The Pathfinder – John C. Fremont


John Charles Fremont can claim several firsts as a presidential candidate. He was the first western candidate, coming from California less than six years after it became a state. He was also the first Republican Party candidate. But his biggest first is that he was the first, and only, illegitimate child to be nominated for the presidency by a major party.

Fremont’s mother was Ann Beverly Whiting, the daughter of a very respected Virginia family who had fallen on hard times. She married John Pryor, a man old enough to be her grandfather. It was not a happy marriage, and she left Pryor to live with Charles Fremon, a French immigrant teaching at a private school in Richmond. John Charles was the first of three children born to this illicit relationship.

They moved to Nashville to get a new start. Their first night in Nashville, they stayed at the Nashville Inn. In a coincidence of fate, that same night future President Andrew Jackson and future Senator Thomas Hart Benton had their famous brawl in the lobby and bar of the Nashville Inn. Using a bullwhip, knives and pistols, they destroyed the bar and lobby as well as nearly killing each other. Benton put a pistol ball into Jackson’s shoulder. One of Benton’s stray shots went through the room occupied by the Fremons. The shot just missed the sleeping John Charles, whose mother fainted. His father went into the midst of the fight, screaming at the two participants who had almost killed his baby. Oddly enough, the man who almost killed baby John Charles Fremont was his future father-in-law, Thomas Hart Benton.

When Fremont was only five, his father died. His mother moved the family to Charleston, South Carolina, where she had relatives and where no one knew of their family secret. Fremont entered a circle of wealthy friends and received a good education. After graduating from Charleston College, he became a teacher.

In 1835, Fremont took a job working with the surveyors of a railroad line from Charleston to Cincinnati, Ohio. For the entire summer, he lived outdoors with both white settlers and Indians. This adventure set the tone for the rest of his life. The next year, he joined a survey crew that established the common boundaries of North Carolina, Georgia and Tennessee.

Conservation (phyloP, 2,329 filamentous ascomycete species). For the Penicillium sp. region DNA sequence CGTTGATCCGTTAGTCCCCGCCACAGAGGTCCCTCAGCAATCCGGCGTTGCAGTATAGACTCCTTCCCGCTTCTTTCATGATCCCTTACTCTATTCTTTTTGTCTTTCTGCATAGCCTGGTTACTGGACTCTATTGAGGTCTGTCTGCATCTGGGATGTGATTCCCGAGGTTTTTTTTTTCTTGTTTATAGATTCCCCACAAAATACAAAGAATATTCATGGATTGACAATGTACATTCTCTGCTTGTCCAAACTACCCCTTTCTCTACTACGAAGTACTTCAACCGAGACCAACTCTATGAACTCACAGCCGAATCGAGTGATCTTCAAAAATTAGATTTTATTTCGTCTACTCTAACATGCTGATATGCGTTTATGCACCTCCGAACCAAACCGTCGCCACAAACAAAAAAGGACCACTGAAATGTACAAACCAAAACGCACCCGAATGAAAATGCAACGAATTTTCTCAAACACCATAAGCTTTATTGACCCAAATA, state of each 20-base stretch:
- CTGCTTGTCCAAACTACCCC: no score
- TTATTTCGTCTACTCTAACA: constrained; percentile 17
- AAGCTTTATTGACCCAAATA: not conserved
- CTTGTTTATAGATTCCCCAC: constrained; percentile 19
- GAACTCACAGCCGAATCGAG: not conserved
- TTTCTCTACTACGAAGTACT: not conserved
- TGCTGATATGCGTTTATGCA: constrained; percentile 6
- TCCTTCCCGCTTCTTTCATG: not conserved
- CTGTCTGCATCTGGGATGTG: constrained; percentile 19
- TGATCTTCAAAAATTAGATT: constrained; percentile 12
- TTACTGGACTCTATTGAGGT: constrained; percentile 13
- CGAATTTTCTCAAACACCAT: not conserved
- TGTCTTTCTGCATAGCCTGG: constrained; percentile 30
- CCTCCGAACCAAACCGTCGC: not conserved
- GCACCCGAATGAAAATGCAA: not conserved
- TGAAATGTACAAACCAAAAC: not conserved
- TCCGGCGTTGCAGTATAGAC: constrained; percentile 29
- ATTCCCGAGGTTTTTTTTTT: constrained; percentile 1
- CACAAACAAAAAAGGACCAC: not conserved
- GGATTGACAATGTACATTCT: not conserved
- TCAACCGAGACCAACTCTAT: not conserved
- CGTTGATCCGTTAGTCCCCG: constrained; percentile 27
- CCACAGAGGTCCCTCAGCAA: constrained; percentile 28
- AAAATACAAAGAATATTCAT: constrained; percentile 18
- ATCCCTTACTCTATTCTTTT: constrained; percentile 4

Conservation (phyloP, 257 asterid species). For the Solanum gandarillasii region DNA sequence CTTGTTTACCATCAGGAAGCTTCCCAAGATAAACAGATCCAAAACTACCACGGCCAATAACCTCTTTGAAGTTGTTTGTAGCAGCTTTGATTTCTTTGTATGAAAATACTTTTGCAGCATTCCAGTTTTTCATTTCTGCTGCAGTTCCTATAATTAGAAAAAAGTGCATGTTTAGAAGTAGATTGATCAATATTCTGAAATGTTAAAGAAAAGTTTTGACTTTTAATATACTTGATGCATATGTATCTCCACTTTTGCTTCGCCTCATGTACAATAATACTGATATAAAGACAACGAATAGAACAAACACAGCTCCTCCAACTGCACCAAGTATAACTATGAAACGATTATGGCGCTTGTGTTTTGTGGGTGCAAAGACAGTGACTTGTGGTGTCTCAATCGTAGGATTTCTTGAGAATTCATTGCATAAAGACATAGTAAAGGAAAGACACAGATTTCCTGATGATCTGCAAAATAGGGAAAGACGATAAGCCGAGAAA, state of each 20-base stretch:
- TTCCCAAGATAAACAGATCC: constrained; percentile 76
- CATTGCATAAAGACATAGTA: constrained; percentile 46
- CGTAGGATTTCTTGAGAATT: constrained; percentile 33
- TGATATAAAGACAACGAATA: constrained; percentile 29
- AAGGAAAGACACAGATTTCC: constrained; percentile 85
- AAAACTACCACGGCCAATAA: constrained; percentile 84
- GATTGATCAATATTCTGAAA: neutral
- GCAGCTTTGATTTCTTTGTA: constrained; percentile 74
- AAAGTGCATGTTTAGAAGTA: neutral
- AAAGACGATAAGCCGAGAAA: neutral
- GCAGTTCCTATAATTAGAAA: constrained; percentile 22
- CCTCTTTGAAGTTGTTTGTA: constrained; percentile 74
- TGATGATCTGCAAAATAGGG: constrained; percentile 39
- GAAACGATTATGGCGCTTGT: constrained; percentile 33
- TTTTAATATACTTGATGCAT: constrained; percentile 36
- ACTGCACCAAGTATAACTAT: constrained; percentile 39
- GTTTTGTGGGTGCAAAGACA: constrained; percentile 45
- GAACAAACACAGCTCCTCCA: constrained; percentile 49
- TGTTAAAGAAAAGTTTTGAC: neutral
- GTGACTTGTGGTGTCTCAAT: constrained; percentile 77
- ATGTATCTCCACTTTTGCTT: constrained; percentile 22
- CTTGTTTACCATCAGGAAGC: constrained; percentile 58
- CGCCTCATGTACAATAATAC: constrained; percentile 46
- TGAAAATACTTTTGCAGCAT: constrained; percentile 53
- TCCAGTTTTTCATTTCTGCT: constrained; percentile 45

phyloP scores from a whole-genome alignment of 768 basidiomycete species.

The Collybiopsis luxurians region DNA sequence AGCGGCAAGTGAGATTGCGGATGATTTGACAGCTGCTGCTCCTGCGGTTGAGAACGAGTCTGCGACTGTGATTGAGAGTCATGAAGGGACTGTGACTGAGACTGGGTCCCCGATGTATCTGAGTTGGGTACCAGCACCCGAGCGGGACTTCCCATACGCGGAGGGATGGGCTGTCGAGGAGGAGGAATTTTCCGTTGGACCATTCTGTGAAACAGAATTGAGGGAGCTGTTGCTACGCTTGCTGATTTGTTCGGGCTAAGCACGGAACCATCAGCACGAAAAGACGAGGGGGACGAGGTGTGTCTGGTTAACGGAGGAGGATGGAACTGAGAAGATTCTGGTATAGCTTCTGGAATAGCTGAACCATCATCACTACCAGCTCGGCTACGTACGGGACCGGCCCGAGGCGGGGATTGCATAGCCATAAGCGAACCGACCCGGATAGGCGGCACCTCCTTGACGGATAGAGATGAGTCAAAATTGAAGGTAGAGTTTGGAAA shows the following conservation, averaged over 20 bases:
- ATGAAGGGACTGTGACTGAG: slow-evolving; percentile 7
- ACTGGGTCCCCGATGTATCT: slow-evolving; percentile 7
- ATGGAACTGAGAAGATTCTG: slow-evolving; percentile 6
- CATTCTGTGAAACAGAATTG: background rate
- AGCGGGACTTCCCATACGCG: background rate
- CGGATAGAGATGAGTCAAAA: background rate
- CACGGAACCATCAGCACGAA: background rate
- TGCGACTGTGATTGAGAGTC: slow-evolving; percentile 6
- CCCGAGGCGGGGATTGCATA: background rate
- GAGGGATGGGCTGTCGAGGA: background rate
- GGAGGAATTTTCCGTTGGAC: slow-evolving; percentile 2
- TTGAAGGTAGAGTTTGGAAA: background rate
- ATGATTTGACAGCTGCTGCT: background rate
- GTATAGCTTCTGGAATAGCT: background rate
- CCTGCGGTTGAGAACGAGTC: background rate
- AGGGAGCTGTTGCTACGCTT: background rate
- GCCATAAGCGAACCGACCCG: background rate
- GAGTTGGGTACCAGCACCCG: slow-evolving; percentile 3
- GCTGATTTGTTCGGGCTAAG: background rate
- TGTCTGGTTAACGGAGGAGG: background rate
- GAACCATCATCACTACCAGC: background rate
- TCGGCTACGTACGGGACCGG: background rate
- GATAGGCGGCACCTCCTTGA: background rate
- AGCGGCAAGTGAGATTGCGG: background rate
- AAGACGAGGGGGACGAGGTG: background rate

Fremont next worked for Joseph Nicolas Nocolett, a famous French scientist and explorer. Over the next several years, Fremont gained from Nicolett the experience and scientific training to lead his own surveying expeditions. As he climbed the official ladder in the United States Coastal Survey, he met many important people, including his future father-in-law, Senator Thomas Hart Benton. He also met Benton’s daughter Jessie.

Jessie Fremont was only 15 years old when Fremont met her. She was already attracting the attentions of many young men, and her father had enrolled her in a girl’s boarding school to remove her from the social scene until she was older. Still, Fremont and Jessie Benton were attracted to each other, and became engaged.

Although he liked Fremont, Benton objected to the marriage because of the difference in age between Fremont and Jessie, Fremont’s lack of money, and his army career that would mean long separations. Benton insisted that they wait at least a year before they considered getting married. Benton spent the year on further exploration trips, becoming famous for his exploits.

Fremont returned to marry Jessie Benton, but Benton still objected. The young couple could not find someone to marry them, since the leading ministers in Washington were afraid of angering Senator Benton. Although neither was a Catholic, they found a Catholic priest to marry them. When he found out, Benton exploded in rage and ordered Fremont to leave the house, and Jessie to remain. (One can imagine that Benton may have regretted that his stray shot during his famous brawl with Jackson missed Fremont that day.) Jessie left with Fremont, and Benton eventually accepted their marriage, but demanded they live in his house, to which they agreed. Senator Benton became Fremont’s chief benefactor and supporter, helping his career tremendously.

Over the next three or four years, Fremont made three major expeditions to the far west, enduring hardships, Indian attacks, severe weather, drowning and starvation. After each expedition, both the army and the public eagerly read his reports, and his fame grew. He became nationally famous as The Pathfinder.